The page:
When I was a boy, my dad waved his hand across his tall book case & said, Son, any book of mine you’re free to read. In the Army Now – 5th shelf up, 8th in from the right was one he’d written, still a classic. And there I also found bound transcripts of talks by Krishnamurti. Plus a book of haiku. So a seed was planted & I became a man of letters. Thank you, Dad.

My mom was a fan of Thurber and subscribed to The New Yorker. I liked reading J D Salinger’s stories there, & also the little fillers, at the ends of articles, with quotes from items in the news, with their wry, acerbic comments. That’s where I learned a certain sense of literary discernment. Thank you, Mom.

I feel my life blessed to have been born within reach of living teachers.  My first experience of meditation was at a Quaker retreat in 1964 and is still there in my bones. Paul Reps showed me Zen at a little shop on Sunset Boulevard a couple years later. In San Francisco, I was trained in zazen by Dainin Katagiri Roshi. And I count myself fortunate indeed to have heard first-hand the chuckle in Alan Watts’ voice, to see the twinkle in Shunryu Suzuki Roshi’s eye, and to dance to the endless songs of Rabbi Shlomo Carlebach, may their memories be a blessing. My root teacher now is Vietnamese pacifist Zenmaster Thich Nhat Hanh and am honored indeed to be ordained in his core community and to teach his in his lineage. Our sangha continues to make refuge for me, as I hope I for it. Thank you.

My father again comes to mind when I think of my dear writing guides. Dad once told me to think of every word I write as if they were going into a Western Union telegram, each costing money, and so to breathe warmth into each. In school, my mentors were Jack Hirschman, Robert Creeley, and Lew Welch, whose friendships endured beyond the walls of academe. George and Mary Oppen befriended me in 1969 and grounded me in the meaning of a life as writer. Later, Joanne Kyger took up some of the slack. Translating poetry from all the great Chinese dynasties with C H Kwock opened my eyes to my gift at this, which also gave me an amazing initiation into Chinese Zen. I continue to learn from my approximate peers Juan Felipe Herrera, Stephen Kessler, Terry Kistler, Ishmael Reed, Steven Silberman, Al Young, and Paul Vangelisti. Thank you.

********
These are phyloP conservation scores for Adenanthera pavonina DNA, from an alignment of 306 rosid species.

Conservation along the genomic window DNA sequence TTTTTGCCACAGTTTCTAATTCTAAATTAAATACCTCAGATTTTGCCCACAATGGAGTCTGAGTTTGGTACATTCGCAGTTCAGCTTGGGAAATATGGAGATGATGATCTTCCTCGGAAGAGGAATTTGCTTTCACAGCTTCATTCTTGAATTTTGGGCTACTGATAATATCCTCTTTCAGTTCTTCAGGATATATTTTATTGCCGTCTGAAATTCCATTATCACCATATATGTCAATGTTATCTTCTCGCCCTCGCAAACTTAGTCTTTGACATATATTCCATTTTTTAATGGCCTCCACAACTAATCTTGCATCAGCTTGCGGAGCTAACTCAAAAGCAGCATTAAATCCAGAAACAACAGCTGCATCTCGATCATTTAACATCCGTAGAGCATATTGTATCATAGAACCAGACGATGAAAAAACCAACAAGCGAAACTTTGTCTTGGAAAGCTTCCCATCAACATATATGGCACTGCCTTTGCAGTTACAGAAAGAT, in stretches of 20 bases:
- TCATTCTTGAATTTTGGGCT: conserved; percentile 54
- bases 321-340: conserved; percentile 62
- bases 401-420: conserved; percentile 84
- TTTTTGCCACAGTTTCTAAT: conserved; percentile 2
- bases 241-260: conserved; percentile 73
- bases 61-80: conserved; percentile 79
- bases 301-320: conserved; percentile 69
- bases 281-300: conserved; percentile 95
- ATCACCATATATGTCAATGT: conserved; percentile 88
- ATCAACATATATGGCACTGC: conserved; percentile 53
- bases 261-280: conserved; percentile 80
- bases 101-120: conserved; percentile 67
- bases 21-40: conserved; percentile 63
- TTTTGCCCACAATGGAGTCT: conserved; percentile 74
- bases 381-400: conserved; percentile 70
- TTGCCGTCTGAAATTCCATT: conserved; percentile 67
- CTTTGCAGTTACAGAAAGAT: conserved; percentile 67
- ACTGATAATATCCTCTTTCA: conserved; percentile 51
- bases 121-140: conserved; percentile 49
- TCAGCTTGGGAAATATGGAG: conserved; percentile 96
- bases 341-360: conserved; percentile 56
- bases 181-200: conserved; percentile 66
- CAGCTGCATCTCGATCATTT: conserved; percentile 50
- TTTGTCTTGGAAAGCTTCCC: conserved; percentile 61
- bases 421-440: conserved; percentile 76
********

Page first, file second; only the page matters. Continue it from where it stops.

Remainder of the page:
Instead of selling newspapers when I was a boy, I was taught calligraphy by Sam Schweitzer, the Scribe of Laguna Beach, for whom I wrote names for plaques. Later I learned Renaissance humanist running hand via Lloyd Reynolds. There’s nothing like seizing the means of production of the oldest of human technologies. While in school, Brett Rohmer initiated me into the black art of fine handset printing, and many related arts. My writing has blossomed under the editorship of Nancy Owen Barton, Abe Chapman, Caroline Pincus, Jerome Rothenberg, and most of all through the veterans’ writing sangha established and maintained by Maxine Hong Kingston. And I cannot communicate the alchemy of seeing my manuscripts transformed into print by Guy Bennett, Harvard Divinity Bulletin, John McBride, Jack Werner Stauffacher, and others. Thank you.

Please don’t be mislead here. Everything is a teacher. A doggy’s wagging tail. A hummingbird’s pausing. A 2-year-old’s joy.

After many many many years of study under many many many teachers I’ve come to learn the greatest teacher, the true authority, the ultimate author of wisdom, is the Inner Teacher.

And it’s always important for me to know I have a reader. I do want to know more about you. Meanwhile, I offer you a poem, as a teacup of the ocean of my keen respect and esteem.


You Reading This, Be Ready

William Stafford

Starting here, what do you want to remember?
How sunlight creeps along a shining floor?
What scent of old wood hovers, what softened
sound from outside fills the air?

Will you ever bring a better gift for the world
than the breathing respect that you carry
wherever you go right now? Are you waiting
for time to show you some better thoughts?

When you turn around, starting here, lift this
new glimpse that you found; carry into evening
all that you want from this day. This interval you spent
reading or hearing this, keep it for life –

What can anyone give you greater than now,
starting here, right in this room, when you turn around?